What characters are in conflict with Emily and how?

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There are several characters who disapprove of Emily's relationship with Homer Barron and try to do something about it. Several women of the town convince the minister to go talk to Emily about it, and then his wife writes a letter to Emily's cousins when the minister gets nowhere. Her cousins...

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There are several characters who disapprove of Emily's relationship with Homer Barron and try to do something about it. Several women of the town convince the minister to go talk to Emily about it, and then his wife writes a letter to Emily's cousins when the minister gets nowhere. Her cousins stay at Emily's home for several days, trying to talk to her about what they consider her inappropriate relationship with Homer, who is also a Yankee. Homer leaves town during this time, but he and Emily resume their relationship as soon as the cousins are gone.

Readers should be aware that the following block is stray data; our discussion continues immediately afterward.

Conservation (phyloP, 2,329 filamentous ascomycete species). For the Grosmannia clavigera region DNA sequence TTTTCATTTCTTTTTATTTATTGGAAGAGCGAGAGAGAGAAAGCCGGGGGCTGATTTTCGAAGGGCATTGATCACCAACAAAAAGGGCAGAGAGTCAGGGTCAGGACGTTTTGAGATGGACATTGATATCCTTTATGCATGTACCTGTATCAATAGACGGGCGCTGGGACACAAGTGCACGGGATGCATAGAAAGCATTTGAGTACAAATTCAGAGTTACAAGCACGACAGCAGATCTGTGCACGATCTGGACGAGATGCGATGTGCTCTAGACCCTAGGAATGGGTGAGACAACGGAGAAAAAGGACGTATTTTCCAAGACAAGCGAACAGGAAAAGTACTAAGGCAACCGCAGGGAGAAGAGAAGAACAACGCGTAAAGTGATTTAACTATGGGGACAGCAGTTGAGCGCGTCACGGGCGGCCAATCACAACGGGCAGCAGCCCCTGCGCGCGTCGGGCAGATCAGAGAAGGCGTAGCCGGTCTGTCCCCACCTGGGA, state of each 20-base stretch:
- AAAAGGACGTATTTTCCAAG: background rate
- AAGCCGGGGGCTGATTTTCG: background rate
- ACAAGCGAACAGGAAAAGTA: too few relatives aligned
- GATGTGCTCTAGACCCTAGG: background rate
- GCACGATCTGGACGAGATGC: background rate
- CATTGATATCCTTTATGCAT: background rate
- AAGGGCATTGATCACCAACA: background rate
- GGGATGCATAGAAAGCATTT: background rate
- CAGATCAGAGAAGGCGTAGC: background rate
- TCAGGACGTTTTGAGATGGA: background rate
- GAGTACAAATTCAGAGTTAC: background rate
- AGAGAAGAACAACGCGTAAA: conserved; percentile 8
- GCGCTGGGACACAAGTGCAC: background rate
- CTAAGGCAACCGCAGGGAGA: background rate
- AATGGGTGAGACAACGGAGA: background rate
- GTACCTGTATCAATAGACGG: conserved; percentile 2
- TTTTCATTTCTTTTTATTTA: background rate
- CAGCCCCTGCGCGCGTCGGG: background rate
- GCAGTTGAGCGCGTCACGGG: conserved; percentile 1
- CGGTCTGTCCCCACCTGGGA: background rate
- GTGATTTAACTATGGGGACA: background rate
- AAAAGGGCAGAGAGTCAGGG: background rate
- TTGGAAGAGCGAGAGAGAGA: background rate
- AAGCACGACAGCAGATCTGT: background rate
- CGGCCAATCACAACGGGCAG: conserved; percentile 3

The new generation of the town leaders don't think it's right that Emily doesn't pay taxes, so they try to convince her that what Colonel Sartoris had promised her no longer applied. They get nowhere with her either. She just tells them to see the Colonel.

The greatest conflict Emily has is with the town as a whole. The narrator who tells the story represents the average people of the town and their feelings toward Emily. They seem to be obsessed with Emily and her life, even though she has very little to do with them over the years. As stated earlier, it's the "ladies" of the town who complain about her relationship with Homer. When the town notices the strange smell coming from Emily's house, they take care of it themselves because they know it will do no good to talk to Emily.

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